SIR WALTER AND NAPOLEON
SIR,—In the Christmas Literary Number of The Spectator your reviewer cites without demur the statement that Sir Walter Scott never mentions the Napoleonic War in his novels. In the last chapter of The Antiquary there is a vivid description of the prepara- tions made in 179— to repel a French invasion. Perhaps the war which began in 1793 cannot strictly speaking be termed Napoleonic, at least in its early stages; but what of the splendid elegy on Pitt and Fox in the introduction to Marmion—itself a novel in verse? Sir Waiter, like Shakespeare, ranged the whole vast landscape of history, seeking backgrounds for his living pictures; nor did he neglect his own times, in whose public life he took a very active part. Miss Austen, it is true, chose to sit in a quiet room and paint us miniatures no less alive. Surely we may be thankful for both; and, apart from that, appreciate contemporary merit without "ex- tortions on the frames of old."—Yours truly,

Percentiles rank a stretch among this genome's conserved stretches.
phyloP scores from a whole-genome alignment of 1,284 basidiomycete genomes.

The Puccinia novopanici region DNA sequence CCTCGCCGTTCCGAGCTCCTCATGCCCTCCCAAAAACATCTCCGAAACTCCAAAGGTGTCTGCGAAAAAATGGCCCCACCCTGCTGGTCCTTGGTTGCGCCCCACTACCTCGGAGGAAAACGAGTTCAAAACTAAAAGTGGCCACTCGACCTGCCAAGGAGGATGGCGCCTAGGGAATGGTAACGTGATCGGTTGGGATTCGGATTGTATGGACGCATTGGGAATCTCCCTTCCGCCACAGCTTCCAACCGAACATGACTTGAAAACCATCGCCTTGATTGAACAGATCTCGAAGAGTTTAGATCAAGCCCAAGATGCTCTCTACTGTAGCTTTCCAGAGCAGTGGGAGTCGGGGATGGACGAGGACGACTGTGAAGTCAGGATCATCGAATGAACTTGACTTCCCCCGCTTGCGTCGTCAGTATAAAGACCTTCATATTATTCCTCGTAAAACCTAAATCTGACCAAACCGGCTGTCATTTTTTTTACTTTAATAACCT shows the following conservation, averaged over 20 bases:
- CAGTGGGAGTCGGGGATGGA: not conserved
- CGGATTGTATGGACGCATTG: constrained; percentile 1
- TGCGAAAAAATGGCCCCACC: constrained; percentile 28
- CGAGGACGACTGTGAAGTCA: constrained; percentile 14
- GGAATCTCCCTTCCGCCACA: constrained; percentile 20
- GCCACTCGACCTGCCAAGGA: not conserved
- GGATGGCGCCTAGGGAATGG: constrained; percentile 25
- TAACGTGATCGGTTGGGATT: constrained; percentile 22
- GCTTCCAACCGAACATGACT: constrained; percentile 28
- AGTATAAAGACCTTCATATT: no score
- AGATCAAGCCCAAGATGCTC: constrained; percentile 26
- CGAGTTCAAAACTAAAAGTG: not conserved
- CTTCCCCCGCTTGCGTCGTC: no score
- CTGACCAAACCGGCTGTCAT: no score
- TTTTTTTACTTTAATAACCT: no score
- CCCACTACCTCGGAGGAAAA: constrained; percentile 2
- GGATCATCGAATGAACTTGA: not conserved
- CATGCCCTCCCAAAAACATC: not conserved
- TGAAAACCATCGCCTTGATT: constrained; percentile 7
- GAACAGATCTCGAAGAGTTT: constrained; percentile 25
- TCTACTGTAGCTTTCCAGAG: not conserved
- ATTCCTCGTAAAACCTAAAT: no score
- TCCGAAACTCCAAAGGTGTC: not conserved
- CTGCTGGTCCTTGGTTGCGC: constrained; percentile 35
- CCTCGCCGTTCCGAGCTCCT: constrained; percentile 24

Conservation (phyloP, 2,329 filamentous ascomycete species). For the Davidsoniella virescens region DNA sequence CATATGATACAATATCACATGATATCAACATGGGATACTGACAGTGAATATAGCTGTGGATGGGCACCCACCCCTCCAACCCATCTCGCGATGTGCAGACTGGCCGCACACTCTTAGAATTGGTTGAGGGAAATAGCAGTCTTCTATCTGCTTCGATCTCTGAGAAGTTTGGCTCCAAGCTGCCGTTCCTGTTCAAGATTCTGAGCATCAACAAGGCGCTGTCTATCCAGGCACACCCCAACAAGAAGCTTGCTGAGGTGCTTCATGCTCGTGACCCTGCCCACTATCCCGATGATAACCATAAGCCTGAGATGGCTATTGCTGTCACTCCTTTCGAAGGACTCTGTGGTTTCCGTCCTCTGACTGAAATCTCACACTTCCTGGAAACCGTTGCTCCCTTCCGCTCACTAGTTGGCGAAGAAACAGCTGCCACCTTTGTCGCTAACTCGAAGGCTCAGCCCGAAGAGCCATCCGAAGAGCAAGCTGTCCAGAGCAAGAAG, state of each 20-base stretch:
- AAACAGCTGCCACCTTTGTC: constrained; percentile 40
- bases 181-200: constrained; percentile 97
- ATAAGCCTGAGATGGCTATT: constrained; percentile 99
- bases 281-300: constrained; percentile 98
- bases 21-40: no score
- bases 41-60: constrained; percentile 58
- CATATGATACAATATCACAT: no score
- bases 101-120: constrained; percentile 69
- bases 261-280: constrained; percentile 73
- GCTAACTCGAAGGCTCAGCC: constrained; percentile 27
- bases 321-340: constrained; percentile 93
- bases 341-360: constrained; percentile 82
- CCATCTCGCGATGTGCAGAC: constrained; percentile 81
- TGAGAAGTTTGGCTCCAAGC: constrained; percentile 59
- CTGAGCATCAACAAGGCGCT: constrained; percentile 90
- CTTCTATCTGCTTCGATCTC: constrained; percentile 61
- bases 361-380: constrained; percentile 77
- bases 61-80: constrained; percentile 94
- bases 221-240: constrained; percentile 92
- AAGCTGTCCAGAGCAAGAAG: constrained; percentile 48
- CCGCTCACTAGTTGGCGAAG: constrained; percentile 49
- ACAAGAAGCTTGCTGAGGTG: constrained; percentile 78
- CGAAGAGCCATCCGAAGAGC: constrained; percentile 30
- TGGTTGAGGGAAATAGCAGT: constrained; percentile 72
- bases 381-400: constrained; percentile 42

Levati, .St. lohn's Road, Cosham.
G. CYRIL MUASTRON0